1. Bountyflyer

    Bountyflyer Premium Member Forum Donor

    Recently I got a reach out from Bill on how to remove the driveshafts or CV joint assemblies from a Barkas. The rest of the job is self explanetory so I won't bore you with pulling the engine out and disconnecting the sepeedo cable... But to remove the drive shafts you will need some info what I'm intended to provide here.
    First off you got to remove the wheels and jack the van up under the front arms. Here is a picture of the front hub assembly.

    image.jpeg

    The objective is to remove item 6, and 12. Then the whole assembly can be removed including brake drums and all. You will need to take the brake hoses and the rod tie rod ends off. Sounds easy right?
    Last edited: Sep 1, 2016
  2. Bountyflyer

    Bountyflyer Premium Member Forum Donor

    Out of the factory the pin removal was a mandatory 12 month lube and repair job to do. Then it's actually super easy to remove the pins. But unfortunatelly very few operators EVER pulled the pins out to clean and lube the bearings. Therefore it become one of the most unforgiving repair to do on the Barkas. I have to admit that I broke the puller trying to do it. I finally managed to make it happen but the puller is a wreck. Now that I did the procedure, I can pull them out with two fingers! The problem is that the old grease burns on the pin and growes together with the upper or lower part of the arm. If you brake the trhread inside the pin (where the grease fitting and the puller goes) then you'll have to throw away the arm because you'll have to cut it open to remove the pin.... The good news is that the pin is made out of a lot sronger material then anything else on the car, so usually the puller will go first.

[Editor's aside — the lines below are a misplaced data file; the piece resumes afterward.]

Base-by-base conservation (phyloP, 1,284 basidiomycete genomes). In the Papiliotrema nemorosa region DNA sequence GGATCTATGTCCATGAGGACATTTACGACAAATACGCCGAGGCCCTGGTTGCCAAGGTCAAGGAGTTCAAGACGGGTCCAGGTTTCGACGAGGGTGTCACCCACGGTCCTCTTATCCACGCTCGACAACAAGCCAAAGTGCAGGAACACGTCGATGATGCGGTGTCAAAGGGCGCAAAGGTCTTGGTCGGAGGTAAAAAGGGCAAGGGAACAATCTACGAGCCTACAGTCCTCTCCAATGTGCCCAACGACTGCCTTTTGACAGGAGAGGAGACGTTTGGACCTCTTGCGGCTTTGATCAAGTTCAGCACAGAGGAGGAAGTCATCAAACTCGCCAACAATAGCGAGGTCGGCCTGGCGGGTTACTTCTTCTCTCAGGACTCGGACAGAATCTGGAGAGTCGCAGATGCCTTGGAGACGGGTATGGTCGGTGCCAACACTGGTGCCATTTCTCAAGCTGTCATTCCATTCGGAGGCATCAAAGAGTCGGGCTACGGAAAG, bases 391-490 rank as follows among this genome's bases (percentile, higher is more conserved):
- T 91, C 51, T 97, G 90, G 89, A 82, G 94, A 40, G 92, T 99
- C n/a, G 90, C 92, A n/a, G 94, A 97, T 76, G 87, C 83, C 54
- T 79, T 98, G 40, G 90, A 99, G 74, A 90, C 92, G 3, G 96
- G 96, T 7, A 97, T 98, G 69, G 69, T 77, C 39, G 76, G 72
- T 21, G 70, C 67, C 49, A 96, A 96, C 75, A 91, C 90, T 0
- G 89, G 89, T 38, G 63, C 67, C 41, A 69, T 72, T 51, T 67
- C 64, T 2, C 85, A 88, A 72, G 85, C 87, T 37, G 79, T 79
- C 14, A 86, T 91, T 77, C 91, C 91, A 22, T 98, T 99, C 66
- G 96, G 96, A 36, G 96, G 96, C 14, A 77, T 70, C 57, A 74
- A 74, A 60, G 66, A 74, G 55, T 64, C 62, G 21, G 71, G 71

So you will find two M8 bolts (13mm wrench) near the greasing points. They hold a flat pace positioning plate in position. First remove the greasing balls then the positioning plates. Install the puller and start pulling the pins out. I had to warm mine up. Be careful how much heat you put on because you can damage the spacer bearings over and under the CV joint. (7,14 on the picture above) remember their orientation once you've removed the CV assembly. Also there is an upper and lower pin! One is shorter.
  3. Bountyflyer

    Bountyflyer Premium Member Forum Donor

    You can see the puller in action here. You can leave the brake drum on, you don't have to take anything else off other then the wheel and the brake hose.

    The inside of the puller is just a threaded rod with the same size of thread as the pipe thread on the greasing balls. Greasing balls come out, then the puller goes in to the pin. Then the pipe part of the puller goes on, then start turning the nut on the threaded rod and it will start rising. (Hopefully. Eventually...) the original puller has a hex head so thats what the picture shows. Thats where the top wrench goes.

    Good luck, if you have any questions, please post it.

    image.jpeg

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